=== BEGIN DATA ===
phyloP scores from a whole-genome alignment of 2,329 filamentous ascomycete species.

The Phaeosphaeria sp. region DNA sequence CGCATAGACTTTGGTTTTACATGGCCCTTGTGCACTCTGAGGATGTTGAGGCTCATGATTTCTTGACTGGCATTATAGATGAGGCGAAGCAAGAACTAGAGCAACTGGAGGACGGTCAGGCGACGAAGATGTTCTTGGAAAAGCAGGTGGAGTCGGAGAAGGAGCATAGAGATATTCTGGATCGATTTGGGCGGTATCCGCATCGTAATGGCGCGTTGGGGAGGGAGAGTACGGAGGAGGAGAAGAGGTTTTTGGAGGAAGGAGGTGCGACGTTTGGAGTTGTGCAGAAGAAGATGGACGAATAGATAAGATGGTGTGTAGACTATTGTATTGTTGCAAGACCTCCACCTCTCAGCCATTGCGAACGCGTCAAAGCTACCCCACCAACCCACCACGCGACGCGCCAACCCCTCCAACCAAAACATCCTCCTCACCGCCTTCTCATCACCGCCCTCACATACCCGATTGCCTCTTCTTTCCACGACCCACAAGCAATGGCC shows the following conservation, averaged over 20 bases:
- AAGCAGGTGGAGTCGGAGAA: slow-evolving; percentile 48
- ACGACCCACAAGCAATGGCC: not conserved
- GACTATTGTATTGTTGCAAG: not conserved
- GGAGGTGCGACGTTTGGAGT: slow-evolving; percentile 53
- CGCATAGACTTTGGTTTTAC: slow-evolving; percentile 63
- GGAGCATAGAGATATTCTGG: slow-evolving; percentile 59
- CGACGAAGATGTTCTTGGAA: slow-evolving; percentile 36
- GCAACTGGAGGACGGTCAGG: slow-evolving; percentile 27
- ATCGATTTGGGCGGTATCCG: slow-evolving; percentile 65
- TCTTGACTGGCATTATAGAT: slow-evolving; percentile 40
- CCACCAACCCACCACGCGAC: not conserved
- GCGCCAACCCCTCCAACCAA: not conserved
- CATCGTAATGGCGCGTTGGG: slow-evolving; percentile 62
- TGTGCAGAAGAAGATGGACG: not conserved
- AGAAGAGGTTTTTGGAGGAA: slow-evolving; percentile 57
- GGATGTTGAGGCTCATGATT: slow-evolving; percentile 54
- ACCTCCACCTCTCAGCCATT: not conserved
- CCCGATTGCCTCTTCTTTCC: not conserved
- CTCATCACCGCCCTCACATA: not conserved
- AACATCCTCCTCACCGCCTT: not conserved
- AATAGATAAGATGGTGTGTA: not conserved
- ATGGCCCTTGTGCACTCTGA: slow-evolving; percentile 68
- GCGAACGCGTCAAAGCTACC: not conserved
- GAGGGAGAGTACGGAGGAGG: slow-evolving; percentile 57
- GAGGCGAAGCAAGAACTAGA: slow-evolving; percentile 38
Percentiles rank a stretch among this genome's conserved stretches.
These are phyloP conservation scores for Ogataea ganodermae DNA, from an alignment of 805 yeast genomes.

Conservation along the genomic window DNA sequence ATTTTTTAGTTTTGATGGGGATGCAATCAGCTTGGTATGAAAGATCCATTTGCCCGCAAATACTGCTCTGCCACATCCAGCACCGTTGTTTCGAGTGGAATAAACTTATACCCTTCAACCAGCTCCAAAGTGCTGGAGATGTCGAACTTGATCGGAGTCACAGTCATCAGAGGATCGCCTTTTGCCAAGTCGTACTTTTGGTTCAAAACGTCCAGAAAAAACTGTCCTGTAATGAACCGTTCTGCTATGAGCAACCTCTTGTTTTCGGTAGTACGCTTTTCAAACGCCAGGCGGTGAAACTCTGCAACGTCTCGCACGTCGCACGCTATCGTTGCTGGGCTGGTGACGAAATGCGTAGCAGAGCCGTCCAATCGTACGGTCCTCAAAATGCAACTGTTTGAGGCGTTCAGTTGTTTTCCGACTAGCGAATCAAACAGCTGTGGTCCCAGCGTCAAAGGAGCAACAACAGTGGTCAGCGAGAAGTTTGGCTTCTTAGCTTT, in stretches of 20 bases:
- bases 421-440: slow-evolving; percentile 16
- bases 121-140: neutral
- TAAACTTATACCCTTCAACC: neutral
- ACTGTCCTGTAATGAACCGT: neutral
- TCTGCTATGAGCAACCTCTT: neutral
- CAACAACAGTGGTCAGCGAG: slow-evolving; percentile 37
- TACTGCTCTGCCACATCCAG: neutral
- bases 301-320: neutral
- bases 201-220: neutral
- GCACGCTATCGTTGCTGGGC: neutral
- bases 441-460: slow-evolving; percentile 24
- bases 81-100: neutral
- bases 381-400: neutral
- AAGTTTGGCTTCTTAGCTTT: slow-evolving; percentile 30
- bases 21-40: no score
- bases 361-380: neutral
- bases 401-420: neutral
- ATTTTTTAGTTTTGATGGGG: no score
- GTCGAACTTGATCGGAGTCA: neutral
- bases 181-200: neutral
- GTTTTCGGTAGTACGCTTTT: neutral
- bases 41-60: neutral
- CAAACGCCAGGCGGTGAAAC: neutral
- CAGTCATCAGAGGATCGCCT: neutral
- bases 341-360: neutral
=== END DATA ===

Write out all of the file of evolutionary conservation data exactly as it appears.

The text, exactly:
phyloP scores from a whole-genome alignment of 2,329 filamentous ascomycete species.

The Phaeosphaeria sp. region DNA sequence CGCATAGACTTTGGTTTTACATGGCCCTTGTGCACTCTGAGGATGTTGAGGCTCATGATTTCTTGACTGGCATTATAGATGAGGCGAAGCAAGAACTAGAGCAACTGGAGGACGGTCAGGCGACGAAGATGTTCTTGGAAAAGCAGGTGGAGTCGGAGAAGGAGCATAGAGATATTCTGGATCGATTTGGGCGGTATCCGCATCGTAATGGCGCGTTGGGGAGGGAGAGTACGGAGGAGGAGAAGAGGTTTTTGGAGGAAGGAGGTGCGACGTTTGGAGTTGTGCAGAAGAAGATGGACGAATAGATAAGATGGTGTGTAGACTATTGTATTGTTGCAAGACCTCCACCTCTCAGCCATTGCGAACGCGTCAAAGCTACCCCACCAACCCACCACGCGACGCGCCAACCCCTCCAACCAAAACATCCTCCTCACCGCCTTCTCATCACCGCCCTCACATACCCGATTGCCTCTTCTTTCCACGACCCACAAGCAATGGCC shows the following conservation, averaged over 20 bases:
- AAGCAGGTGGAGTCGGAGAA: slow-evolving; percentile 48
- ACGACCCACAAGCAATGGCC: not conserved
- GACTATTGTATTGTTGCAAG: not conserved
- GGAGGTGCGACGTTTGGAGT: slow-evolving; percentile 53
- CGCATAGACTTTGGTTTTAC: slow-evolving; percentile 63
- GGAGCATAGAGATATTCTGG: slow-evolving; percentile 59
- CGACGAAGATGTTCTTGGAA: slow-evolving; percentile 36
- GCAACTGGAGGACGGTCAGG: slow-evolving; percentile 27
- ATCGATTTGGGCGGTATCCG: slow-evolving; percentile 65
- TCTTGACTGGCATTATAGAT: slow-evolving; percentile 40
- CCACCAACCCACCACGCGAC: not conserved
- GCGCCAACCCCTCCAACCAA: not conserved
- CATCGTAATGGCGCGTTGGG: slow-evolving; percentile 62
- TGTGCAGAAGAAGATGGACG: not conserved
- AGAAGAGGTTTTTGGAGGAA: slow-evolving; percentile 57
- GGATGTTGAGGCTCATGATT: slow-evolving; percentile 54
- ACCTCCACCTCTCAGCCATT: not conserved
- CCCGATTGCCTCTTCTTTCC: not conserved
- CTCATCACCGCCCTCACATA: not conserved
- AACATCCTCCTCACCGCCTT: not conserved
- AATAGATAAGATGGTGTGTA: not conserved
- ATGGCCCTTGTGCACTCTGA: slow-evolving; percentile 68
- GCGAACGCGTCAAAGCTACC: not conserved
- GAGGGAGAGTACGGAGGAGG: slow-evolving; percentile 57
- GAGGCGAAGCAAGAACTAGA: slow-evolving; percentile 38
Percentiles rank a stretch among this genome's conserved stretches.
These are phyloP conservation scores for Ogataea ganodermae DNA, from an alignment of 805 yeast genomes.

Conservation along the genomic window DNA sequence ATTTTTTAGTTTTGATGGGGATGCAATCAGCTTGGTATGAAAGATCCATTTGCCCGCAAATACTGCTCTGCCACATCCAGCACCGTTGTTTCGAGTGGAATAAACTTATACCCTTCAACCAGCTCCAAAGTGCTGGAGATGTCGAACTTGATCGGAGTCACAGTCATCAGAGGATCGCCTTTTGCCAAGTCGTACTTTTGGTTCAAAACGTCCAGAAAAAACTGTCCTGTAATGAACCGTTCTGCTATGAGCAACCTCTTGTTTTCGGTAGTACGCTTTTCAAACGCCAGGCGGTGAAACTCTGCAACGTCTCGCACGTCGCACGCTATCGTTGCTGGGCTGGTGACGAAATGCGTAGCAGAGCCGTCCAATCGTACGGTCCTCAAAATGCAACTGTTTGAGGCGTTCAGTTGTTTTCCGACTAGCGAATCAAACAGCTGTGGTCCCAGCGTCAAAGGAGCAACAACAGTGGTCAGCGAGAAGTTTGGCTTCTTAGCTTT, in stretches of 20 bases:
- bases 421-440: slow-evolving; percentile 16
- bases 121-140: neutral
- TAAACTTATACCCTTCAACC: neutral
- ACTGTCCTGTAATGAACCGT: neutral
- TCTGCTATGAGCAACCTCTT: neutral
- CAACAACAGTGGTCAGCGAG: slow-evolving; percentile 37
- TACTGCTCTGCCACATCCAG: neutral
- bases 301-320: neutral
- bases 201-220: neutral
- GCACGCTATCGTTGCTGGGC: neutral
- bases 441-460: slow-evolving; percentile 24
- bases 81-100: neutral
- bases 381-400: neutral
- AAGTTTGGCTTCTTAGCTTT: slow-evolving; percentile 30
- bases 21-40: no score
- bases 361-380: neutral
- bases 401-420: neutral
- ATTTTTTAGTTTTGATGGGG: no score
- GTCGAACTTGATCGGAGTCA: neutral
- bases 181-200: neutral
- GTTTTCGGTAGTACGCTTTT: neutral
- bases 41-60: neutral
- CAAACGCCAGGCGGTGAAAC: neutral
- CAGTCATCAGAGGATCGCCT: neutral
- bases 341-360: neutral